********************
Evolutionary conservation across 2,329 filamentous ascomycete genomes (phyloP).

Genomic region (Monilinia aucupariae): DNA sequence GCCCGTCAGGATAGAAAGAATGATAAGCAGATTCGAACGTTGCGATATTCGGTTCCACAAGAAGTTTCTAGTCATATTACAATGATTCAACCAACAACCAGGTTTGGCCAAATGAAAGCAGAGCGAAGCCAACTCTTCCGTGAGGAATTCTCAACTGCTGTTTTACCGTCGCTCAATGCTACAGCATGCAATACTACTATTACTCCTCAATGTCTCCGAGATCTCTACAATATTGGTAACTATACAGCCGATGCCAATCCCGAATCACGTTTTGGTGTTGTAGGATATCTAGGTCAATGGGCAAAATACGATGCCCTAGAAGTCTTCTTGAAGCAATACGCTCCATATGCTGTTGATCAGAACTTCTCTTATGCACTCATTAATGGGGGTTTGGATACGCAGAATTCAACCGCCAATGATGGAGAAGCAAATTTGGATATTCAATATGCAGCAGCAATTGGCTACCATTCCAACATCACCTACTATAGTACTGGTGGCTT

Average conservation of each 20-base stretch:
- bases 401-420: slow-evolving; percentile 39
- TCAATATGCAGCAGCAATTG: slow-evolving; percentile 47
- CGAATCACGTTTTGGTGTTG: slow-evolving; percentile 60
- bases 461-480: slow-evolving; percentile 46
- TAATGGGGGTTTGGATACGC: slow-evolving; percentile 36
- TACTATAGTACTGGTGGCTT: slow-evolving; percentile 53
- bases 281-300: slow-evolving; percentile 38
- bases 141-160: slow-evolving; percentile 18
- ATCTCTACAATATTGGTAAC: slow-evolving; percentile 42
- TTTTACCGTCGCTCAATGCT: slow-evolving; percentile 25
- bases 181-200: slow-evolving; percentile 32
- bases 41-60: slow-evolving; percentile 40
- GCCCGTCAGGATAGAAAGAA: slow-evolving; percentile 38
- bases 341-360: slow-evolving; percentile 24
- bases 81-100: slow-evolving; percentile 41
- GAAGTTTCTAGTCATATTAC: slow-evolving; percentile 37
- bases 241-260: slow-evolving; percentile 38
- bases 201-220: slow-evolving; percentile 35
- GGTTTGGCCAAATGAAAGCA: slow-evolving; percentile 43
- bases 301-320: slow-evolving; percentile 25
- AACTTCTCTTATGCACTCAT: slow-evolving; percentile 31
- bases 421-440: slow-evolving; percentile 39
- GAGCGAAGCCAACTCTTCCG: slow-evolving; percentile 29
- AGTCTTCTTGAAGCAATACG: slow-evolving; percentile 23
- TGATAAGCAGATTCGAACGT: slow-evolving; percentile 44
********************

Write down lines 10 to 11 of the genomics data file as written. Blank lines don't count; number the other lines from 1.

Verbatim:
- bases 281-300: slow-evolving; percentile 38
- bases 141-160: slow-evolving; percentile 18